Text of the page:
The play opens with Jamie, played by William Seidel, closing up the local Irish pub where he works. The door flies open with a flourish and fury, and a man, played by Michael F. Woodson, blows in. Although it is closing time, he requests a drink and won't take no for an answer. The Man goes over to a video game and astounds Jamie by getting a high score. Abby, Jamie's girlfriend played by Gabriella De Brequet, bounces in and so the stage is set for the reflective drama to begin. The Man offers them an increasingly large amount of money to keep the bar open and sit, chat and drink with him.
Designer James Blair did a masterful job with the set. From the dart board, to the video game, and bottles behind the bar, we have no doubt that we are in a Chicago neighborhood pub circa 1981. I kept looking around to see each perfect detail that he captured. There was no doubt in my mind that I was there. Co-directors Susan Classen and Samantha Cormier have done a commendable job with the casting. The ensemble is delightful in its interactions on stage. With the actors perched on bar stools, and drinking shots, even using the real theatre bathroom, there was no question that a scene in a bar was transpiring. The couples really appear to be very much in love and dialogue flows effortlessly.
Susan Cookie Baker, who plays The Woman, at times, looks like an older version of Gabriella De Brequet and has her mannerisms and subtle gestures down pat. Is she Abby's mom or aunt? We really aren't sure what the connection is until the story unfolds. Baker artfully portrays two very different versions of her character. It is not solely the costumes and hairstyles, but the way she uses her posture, and physical presence on stage to achieve this.
De Brequet's portrayal of Abby was totally enthralling as she daintily sipped her drink, and hungrily gobbled her rice crispy treats. She was able to reveal the character to us with her physicality as well as her emotional vulnerability. Abby is seen as a young woman deeply in love but conflicted as to what the course of her life should be.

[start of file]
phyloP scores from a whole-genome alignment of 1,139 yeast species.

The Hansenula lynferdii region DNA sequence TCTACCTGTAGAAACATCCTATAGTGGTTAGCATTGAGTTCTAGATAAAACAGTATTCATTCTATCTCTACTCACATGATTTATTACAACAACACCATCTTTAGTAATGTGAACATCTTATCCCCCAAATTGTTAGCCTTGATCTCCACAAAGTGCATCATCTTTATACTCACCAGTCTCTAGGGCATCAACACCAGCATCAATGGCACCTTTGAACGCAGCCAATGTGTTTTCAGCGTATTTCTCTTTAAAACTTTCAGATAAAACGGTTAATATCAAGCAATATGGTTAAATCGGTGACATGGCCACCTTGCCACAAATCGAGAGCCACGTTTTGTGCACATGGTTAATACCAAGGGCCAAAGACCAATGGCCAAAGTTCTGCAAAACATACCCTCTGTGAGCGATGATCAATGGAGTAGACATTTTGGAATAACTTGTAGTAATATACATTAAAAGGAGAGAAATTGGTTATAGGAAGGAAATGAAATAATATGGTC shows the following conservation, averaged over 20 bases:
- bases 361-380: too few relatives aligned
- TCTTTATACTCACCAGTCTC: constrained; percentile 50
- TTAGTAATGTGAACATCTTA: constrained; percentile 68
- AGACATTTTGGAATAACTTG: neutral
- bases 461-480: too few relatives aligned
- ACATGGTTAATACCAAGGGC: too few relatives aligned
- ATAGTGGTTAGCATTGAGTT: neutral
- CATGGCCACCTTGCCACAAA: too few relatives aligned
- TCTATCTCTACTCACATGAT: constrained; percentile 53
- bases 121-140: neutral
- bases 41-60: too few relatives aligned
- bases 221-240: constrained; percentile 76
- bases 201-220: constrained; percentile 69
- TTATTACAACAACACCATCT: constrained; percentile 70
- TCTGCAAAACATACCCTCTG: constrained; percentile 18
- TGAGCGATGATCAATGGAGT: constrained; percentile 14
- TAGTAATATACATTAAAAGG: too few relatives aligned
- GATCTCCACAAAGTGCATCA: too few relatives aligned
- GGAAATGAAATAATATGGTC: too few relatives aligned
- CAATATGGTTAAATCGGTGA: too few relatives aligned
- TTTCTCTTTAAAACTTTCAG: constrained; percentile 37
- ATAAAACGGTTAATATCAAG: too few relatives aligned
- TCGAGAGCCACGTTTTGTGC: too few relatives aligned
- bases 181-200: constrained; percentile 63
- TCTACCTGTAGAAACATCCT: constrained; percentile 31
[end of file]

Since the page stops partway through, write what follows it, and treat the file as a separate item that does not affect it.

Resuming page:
Seidel plays Jamie as clumsy and awkward and not quite sure of himself, as young men are. His youthful exuberance is evident from the moment he enters the stage whistling. Where will his life take him? Will he get to play and perform with Miles Davis? The Man, played by Woodson, appears to be the most reflective. Often Woodson's posture reveals a man who somehow is not happy with how his life has evolved. Woodson's portrayal of the character's inner dialogue and conflict is revealed by the simultaneous strength and uncertainty of the character.
It seems to be The Man's story. If there is any fault with the play, it is in the story itself. Was it truly the couple's decision to change the course of their lives, or was it primarily the man's decision? It appears that his is the driving force. Of course the play is set in 1981 and is perhaps reflective of the dynamics in relationships that was prevalent at the time. It is also written by a man. That being said, this is an incredible feel-good play that will leave you smiling as you exit. Laughter, joy and hope were evident as the audience was exiting the theatre. Love is the theme of IT's 29th season. Even a confirmed skeptic about love in 2019 will leave with a renewed feeling that love does indeed trump all else. ■
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